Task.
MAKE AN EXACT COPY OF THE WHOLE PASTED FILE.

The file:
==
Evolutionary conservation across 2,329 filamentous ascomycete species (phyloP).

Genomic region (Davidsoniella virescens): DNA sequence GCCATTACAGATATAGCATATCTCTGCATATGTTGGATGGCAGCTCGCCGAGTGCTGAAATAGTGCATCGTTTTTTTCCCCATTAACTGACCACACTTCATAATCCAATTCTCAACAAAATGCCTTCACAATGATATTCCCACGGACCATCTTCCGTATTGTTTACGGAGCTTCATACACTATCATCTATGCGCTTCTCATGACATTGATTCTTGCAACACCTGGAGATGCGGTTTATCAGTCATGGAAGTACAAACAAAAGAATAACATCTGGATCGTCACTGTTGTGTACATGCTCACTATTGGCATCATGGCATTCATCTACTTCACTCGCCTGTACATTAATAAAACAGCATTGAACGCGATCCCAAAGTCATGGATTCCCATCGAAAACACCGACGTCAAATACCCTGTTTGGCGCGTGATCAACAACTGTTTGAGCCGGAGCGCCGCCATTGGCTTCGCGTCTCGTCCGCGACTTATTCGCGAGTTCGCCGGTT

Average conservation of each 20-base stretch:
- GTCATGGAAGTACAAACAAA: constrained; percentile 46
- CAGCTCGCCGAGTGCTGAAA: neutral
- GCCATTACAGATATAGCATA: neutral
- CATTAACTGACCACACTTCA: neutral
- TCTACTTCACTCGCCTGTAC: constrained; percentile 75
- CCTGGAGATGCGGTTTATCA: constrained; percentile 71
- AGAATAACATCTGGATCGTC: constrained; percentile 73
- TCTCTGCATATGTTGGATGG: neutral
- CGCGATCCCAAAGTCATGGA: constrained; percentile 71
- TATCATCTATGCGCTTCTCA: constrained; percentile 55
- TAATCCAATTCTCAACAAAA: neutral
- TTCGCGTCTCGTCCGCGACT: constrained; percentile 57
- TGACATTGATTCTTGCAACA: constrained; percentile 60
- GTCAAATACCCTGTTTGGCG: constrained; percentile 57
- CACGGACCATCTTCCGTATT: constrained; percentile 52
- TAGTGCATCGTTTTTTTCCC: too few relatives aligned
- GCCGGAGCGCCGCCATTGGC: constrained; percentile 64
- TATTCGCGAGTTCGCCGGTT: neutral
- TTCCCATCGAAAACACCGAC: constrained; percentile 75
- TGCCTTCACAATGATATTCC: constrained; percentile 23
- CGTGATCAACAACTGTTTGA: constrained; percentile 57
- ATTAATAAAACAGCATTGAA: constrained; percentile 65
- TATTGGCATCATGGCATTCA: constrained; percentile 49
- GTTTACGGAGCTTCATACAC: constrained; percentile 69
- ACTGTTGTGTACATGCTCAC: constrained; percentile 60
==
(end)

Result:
Evolutionary conservation across 2,329 filamentous ascomycete species (phyloP).

Genomic region (Davidsoniella virescens): DNA sequence GCCATTACAGATATAGCATATCTCTGCATATGTTGGATGGCAGCTCGCCGAGTGCTGAAATAGTGCATCGTTTTTTTCCCCATTAACTGACCACACTTCATAATCCAATTCTCAACAAAATGCCTTCACAATGATATTCCCACGGACCATCTTCCGTATTGTTTACGGAGCTTCATACACTATCATCTATGCGCTTCTCATGACATTGATTCTTGCAACACCTGGAGATGCGGTTTATCAGTCATGGAAGTACAAACAAAAGAATAACATCTGGATCGTCACTGTTGTGTACATGCTCACTATTGGCATCATGGCATTCATCTACTTCACTCGCCTGTACATTAATAAAACAGCATTGAACGCGATCCCAAAGTCATGGATTCCCATCGAAAACACCGACGTCAAATACCCTGTTTGGCGCGTGATCAACAACTGTTTGAGCCGGAGCGCCGCCATTGGCTTCGCGTCTCGTCCGCGACTTATTCGCGAGTTCGCCGGTT

Average conservation of each 20-base stretch:
- GTCATGGAAGTACAAACAAA: constrained; percentile 46
- CAGCTCGCCGAGTGCTGAAA: neutral
- GCCATTACAGATATAGCATA: neutral
- CATTAACTGACCACACTTCA: neutral
- TCTACTTCACTCGCCTGTAC: constrained; percentile 75
- CCTGGAGATGCGGTTTATCA: constrained; percentile 71
- AGAATAACATCTGGATCGTC: constrained; percentile 73
- TCTCTGCATATGTTGGATGG: neutral
- CGCGATCCCAAAGTCATGGA: constrained; percentile 71
- TATCATCTATGCGCTTCTCA: constrained; percentile 55
- TAATCCAATTCTCAACAAAA: neutral
- TTCGCGTCTCGTCCGCGACT: constrained; percentile 57
- TGACATTGATTCTTGCAACA: constrained; percentile 60
- GTCAAATACCCTGTTTGGCG: constrained; percentile 57
- CACGGACCATCTTCCGTATT: constrained; percentile 52
- TAGTGCATCGTTTTTTTCCC: too few relatives aligned
- GCCGGAGCGCCGCCATTGGC: constrained; percentile 64
- TATTCGCGAGTTCGCCGGTT: neutral
- TTCCCATCGAAAACACCGAC: constrained; percentile 75
- TGCCTTCACAATGATATTCC: constrained; percentile 23
- CGTGATCAACAACTGTTTGA: constrained; percentile 57
- ATTAATAAAACAGCATTGAA: constrained; percentile 65
- TATTGGCATCATGGCATTCA: constrained; percentile 49
- GTTTACGGAGCTTCATACAC: constrained; percentile 69
- ACTGTTGTGTACATGCTCAC: constrained; percentile 60